With impeccably awful timing, two professors who self-identify as “climate scientist” write in CarbonBrief on Feb. 15 about “How global warming is making power plants produce less electricity”. It turns out the problem is that when it gets hot and dry there’s not enough water for their cooling systems so “the plants must be curbed, meaning electricity output is cut. This often comes just as electricity demand peaks due to people’s increasing reliance on air conditioning to keep cool.” If only they’d known sooner in Texas.
It might strike some dolts that a solution would be to devise less primitive cooling systems. Ones with a closed cooling cycle like, say, your fridge. Ah but nay. “In a new paper, published in Environmental Research Letters, we find that in a warming world, hundreds of additional power plants would need to be constructed in the coming decades simply to make up for this lost power. However, this is not the only option. If nations instead focus on technologies such as solar and wind, which produce fewer emissions and are less impacted by hot weather, the electricity sector will be both less of a contributor to – and victim of – climate change.” As in Texas. No wait.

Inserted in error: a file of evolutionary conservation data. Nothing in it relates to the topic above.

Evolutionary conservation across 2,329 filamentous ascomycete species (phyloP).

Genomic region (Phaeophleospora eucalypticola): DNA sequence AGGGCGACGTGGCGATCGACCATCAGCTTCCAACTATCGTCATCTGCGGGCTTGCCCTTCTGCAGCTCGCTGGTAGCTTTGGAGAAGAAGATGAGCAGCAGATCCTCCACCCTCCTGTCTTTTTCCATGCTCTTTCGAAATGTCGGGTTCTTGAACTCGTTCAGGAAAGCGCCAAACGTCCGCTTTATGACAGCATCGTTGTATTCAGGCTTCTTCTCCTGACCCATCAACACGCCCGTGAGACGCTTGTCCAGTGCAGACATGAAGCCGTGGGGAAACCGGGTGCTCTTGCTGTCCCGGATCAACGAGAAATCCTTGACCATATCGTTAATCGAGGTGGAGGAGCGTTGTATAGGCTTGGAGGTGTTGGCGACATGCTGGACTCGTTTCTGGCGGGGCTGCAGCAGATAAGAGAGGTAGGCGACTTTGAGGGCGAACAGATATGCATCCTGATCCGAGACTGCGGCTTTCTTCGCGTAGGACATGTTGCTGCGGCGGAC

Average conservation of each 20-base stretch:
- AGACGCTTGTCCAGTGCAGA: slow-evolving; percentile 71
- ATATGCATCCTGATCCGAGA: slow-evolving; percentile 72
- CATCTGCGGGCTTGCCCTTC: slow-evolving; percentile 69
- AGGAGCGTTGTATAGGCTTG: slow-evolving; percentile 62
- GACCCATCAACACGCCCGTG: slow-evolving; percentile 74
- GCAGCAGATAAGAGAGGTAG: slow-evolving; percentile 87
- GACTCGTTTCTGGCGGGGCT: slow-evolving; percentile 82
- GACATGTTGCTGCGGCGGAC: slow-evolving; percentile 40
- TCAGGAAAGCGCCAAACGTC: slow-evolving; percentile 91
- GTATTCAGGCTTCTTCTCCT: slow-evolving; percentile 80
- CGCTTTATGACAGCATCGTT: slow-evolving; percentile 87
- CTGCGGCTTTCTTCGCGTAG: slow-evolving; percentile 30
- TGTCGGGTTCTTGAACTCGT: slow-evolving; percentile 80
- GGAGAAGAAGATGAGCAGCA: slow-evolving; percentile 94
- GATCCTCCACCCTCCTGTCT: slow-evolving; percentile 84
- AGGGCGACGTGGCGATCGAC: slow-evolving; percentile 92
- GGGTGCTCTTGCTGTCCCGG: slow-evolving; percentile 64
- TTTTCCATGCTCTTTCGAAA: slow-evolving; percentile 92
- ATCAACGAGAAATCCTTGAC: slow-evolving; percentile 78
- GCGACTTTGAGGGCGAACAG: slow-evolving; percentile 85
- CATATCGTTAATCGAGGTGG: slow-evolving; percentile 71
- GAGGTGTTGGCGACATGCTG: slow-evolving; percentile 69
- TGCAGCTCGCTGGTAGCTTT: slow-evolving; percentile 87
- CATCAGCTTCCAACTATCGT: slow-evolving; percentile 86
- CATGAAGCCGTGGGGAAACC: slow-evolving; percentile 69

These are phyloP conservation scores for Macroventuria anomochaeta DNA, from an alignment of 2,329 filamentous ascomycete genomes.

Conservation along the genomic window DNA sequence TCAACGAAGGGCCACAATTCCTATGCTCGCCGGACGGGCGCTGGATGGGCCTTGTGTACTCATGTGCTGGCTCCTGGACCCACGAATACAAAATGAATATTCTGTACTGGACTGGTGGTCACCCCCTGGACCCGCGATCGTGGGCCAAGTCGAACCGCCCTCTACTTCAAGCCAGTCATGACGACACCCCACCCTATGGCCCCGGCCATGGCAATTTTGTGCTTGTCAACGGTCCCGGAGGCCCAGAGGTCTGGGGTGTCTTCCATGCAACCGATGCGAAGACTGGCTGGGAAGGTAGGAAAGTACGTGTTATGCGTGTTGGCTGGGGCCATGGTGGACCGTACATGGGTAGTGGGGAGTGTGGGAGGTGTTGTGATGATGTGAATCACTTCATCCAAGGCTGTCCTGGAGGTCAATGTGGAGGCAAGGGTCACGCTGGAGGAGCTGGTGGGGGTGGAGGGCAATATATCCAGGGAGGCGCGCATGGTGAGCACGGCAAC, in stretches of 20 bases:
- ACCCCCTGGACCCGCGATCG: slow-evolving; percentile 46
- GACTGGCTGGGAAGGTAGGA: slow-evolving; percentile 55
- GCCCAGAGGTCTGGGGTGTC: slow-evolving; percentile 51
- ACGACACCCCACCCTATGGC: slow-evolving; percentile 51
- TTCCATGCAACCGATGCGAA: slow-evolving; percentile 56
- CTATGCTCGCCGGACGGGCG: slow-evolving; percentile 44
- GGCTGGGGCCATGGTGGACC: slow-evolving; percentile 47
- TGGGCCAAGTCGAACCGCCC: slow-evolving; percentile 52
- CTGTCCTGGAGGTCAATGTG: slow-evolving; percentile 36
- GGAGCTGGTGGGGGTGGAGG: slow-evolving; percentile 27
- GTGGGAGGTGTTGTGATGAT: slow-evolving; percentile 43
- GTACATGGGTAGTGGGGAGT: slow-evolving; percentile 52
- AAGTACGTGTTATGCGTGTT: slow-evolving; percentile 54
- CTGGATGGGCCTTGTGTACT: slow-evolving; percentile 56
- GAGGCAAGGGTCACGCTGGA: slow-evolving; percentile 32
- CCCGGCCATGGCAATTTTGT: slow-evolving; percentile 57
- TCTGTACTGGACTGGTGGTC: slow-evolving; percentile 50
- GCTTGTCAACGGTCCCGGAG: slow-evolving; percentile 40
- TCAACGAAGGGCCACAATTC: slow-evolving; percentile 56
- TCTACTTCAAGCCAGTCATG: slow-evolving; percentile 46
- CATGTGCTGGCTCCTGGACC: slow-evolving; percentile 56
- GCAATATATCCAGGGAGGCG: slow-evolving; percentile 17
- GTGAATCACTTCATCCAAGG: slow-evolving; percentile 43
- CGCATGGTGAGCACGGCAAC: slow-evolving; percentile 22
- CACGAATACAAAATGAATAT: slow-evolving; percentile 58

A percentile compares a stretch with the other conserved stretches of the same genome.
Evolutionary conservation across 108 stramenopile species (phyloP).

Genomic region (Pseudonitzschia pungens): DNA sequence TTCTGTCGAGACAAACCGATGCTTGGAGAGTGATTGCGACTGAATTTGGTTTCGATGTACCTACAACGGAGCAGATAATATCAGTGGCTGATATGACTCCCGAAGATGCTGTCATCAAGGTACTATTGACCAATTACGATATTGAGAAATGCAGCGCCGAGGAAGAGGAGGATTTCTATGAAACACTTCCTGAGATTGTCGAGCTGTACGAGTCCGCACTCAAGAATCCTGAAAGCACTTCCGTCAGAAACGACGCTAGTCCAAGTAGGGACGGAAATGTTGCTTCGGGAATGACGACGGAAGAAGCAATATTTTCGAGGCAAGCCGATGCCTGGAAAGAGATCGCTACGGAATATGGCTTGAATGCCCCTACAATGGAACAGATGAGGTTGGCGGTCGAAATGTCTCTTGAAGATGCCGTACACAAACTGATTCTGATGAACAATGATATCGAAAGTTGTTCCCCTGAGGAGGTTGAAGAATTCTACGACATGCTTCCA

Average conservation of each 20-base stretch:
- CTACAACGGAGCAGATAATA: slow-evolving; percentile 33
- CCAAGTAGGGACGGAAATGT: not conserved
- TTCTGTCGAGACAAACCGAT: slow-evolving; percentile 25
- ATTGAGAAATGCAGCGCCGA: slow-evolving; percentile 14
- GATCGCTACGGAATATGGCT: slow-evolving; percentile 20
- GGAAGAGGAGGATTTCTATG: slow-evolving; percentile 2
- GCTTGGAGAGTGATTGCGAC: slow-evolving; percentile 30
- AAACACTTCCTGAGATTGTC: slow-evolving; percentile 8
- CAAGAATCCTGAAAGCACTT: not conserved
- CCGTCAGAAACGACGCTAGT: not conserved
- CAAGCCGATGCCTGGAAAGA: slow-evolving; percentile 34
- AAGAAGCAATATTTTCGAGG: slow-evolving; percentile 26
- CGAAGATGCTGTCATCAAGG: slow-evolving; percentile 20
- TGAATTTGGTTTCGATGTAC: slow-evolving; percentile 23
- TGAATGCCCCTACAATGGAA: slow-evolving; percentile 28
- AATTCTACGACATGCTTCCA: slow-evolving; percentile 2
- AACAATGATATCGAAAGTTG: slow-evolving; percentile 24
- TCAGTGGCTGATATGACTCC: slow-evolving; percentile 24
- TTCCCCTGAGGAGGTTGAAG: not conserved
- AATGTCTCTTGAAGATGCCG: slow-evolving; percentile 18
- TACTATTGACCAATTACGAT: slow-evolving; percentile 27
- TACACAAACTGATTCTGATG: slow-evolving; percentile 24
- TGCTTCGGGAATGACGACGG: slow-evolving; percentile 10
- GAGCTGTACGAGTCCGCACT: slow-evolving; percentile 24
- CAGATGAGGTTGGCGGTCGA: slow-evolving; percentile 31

Just how bad is the problem? Well, in China they’re building those hundreds of additional plants, burning coal no less. But the authors probably did not have that solution in mind. Rather, they say that “On the hottest days, some power plants may have their output curbed or even need to shut down entirely because they cannot keep themselves cool. This happened to nuclear plants in France and Germany during the 2019 heatwaves.” So there’s one example. As for the rest, “Estimating the real-world response of power plants to extreme weather is difficult due to a lack of daily-scale power plant outage data.” And when you don’t have data, well, interpolate with a computer model.
In any case, they find that “when temperatures exceeded 40C, [thermal] power plants tend to operate at 90-93% of their full capacity.” Which they concede “may not sound like a large loss, but heatwaves often cover a wide area, meaning dozens of power plants could simultaneously experience curtailment.” As opposed to when temperatures plunged in Texas and too many went offline entirely.
Never mind. “Temperatures are rising and heatwaves are becoming more frequent. In some regions, these conditions are already approaching the limits of human tolerance.” But computer models to the rescue: “To assess future electricity restrictions, we merged our projections of power plant capacity with scenarios that describe possible trajectories of decreasing, or increasing, global thermal power generation.” And you’ll never guess. Wind and solar win.
Finally, “Advances in renewable technologies mean that alternatives are available that use less water and are less impacted by hot weather. Moreover, the faster the transition to zero-carbon power, the less temperatures will rise and the faster the vicious cycle will be broken.” Whereas of course advances in traditional technologies can’t possibly make them be less impacted by hot weather. When has humanity ever found a way to counteract undesirable effects of warmth? OK, apart from air conditioning and refrigerators.